Monday, February 25, 2013

The World Until Yesterday by Jared Diamond

Many people fantasize about a world long gone, where life was less complicated by modern day complexities and technology.  Diamond has set out to clarify just what we gave up by moving out of hunter-gatherer bands and into high rises. His latest book compares traditional societies with modern lifestyles without glorifying or vilifying either.

Diamond explores just a few aspects of life, including conflict resolution, war, child rearing, the treatment of elderly, eating habits, and even how different people react (or don’t react) to coming in contact with a stranger.  He argues that both modern cultures and traditional ones have some advantages and some weaknesses in all of these areas.

The fantasy of a less complicated life is just that, a fantasy.  Traditional cultures may not have to worry about job security, but they do need to worry about famine and disease.  Some may also need to worry about whether or not they will be seen as useful as they age, or if their family will kill them as they become more of a burden.  Modern society also has the advantages of being able to live peacefully with people we don’t know, whereas Diamond explains that many traditional people might be inclined to kill a stranger on sight.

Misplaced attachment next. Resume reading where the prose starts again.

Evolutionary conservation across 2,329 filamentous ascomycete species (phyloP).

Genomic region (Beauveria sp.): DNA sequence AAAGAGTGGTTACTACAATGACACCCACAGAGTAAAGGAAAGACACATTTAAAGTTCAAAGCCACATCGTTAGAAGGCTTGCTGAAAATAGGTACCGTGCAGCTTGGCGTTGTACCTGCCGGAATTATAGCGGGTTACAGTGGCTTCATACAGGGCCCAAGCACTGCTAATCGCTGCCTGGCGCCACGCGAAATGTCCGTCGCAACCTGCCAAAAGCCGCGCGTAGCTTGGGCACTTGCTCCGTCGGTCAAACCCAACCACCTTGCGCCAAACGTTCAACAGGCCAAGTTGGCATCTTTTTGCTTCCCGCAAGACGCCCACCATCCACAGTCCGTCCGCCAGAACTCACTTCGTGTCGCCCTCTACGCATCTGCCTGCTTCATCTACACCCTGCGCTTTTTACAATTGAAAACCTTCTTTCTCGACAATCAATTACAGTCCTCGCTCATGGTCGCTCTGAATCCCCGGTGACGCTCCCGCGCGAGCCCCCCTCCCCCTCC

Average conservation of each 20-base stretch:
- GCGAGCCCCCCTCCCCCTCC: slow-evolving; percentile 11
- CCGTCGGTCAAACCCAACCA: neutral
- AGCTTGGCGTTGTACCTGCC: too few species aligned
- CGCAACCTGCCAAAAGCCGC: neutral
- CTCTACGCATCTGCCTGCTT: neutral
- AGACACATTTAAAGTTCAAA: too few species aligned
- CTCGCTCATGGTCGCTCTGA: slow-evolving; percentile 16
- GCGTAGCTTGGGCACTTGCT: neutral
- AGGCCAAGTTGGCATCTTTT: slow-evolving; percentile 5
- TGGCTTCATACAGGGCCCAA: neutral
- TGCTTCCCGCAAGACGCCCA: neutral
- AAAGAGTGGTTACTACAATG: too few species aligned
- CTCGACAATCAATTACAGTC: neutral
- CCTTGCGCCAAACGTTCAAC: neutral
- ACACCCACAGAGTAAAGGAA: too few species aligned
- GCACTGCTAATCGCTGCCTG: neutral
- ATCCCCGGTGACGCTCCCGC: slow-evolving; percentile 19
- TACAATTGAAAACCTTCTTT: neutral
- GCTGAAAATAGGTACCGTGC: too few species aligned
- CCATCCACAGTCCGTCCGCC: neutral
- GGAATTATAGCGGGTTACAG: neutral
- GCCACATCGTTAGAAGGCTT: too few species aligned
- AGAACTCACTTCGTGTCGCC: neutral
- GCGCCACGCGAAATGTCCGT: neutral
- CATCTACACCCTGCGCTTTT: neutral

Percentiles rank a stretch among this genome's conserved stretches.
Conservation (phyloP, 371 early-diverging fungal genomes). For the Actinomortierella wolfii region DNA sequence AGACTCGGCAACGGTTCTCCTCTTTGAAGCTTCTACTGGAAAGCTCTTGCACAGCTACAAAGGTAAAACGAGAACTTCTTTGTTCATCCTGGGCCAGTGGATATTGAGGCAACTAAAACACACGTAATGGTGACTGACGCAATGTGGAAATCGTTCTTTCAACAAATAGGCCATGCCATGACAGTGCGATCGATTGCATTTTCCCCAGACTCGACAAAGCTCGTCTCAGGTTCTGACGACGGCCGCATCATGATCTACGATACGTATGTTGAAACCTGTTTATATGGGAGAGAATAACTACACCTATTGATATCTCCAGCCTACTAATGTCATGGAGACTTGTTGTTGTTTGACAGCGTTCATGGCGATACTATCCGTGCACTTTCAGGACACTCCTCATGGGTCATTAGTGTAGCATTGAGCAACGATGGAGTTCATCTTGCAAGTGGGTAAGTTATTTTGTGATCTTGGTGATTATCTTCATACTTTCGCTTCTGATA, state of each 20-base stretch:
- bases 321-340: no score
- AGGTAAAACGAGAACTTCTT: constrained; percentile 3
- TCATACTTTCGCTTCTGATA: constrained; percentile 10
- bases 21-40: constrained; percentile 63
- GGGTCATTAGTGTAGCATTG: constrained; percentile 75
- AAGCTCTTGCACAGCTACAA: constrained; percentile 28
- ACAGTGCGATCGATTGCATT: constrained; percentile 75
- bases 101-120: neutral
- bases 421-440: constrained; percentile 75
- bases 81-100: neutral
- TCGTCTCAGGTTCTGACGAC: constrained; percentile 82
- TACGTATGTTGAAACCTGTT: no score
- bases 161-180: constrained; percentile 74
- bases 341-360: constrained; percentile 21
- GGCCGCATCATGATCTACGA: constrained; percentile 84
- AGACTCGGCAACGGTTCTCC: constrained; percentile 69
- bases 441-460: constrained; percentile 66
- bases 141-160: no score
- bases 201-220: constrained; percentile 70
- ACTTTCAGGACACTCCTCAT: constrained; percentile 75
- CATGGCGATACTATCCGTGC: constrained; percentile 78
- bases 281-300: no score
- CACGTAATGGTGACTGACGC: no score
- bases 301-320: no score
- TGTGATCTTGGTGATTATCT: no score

Just as there are advantages to modern society, there are areas where it falls behind the traditional ones.  Looking specifically at American culture, most children speak and understand only one language, though recent studies have shown there are advantages to being multi-lingual, which most traditional societies are.  Traditional societies also don’t suffer from the same western diseases that many Americans do, such as hypertension, type-2 diabetes, and heart disease.  People in traditional societies tend to be fitter; their lower life expectancy is generally the result of less access to emergency medical care and the availability of food.  According to Diamond, children in traditional societies also tend to focus on games that require cooperation and critical thinking, but almost never on competition.

Knowing nearly nothing about anthropology or traditional societies, I still found this book perfectly accessible and highly interesting.  I found myself looking forward to each new chapter and the critiques and observations it would contain.
As always, Diamond is a readable expert, making this book perfect for the casual reader or the scholar.  

Buy it indie!

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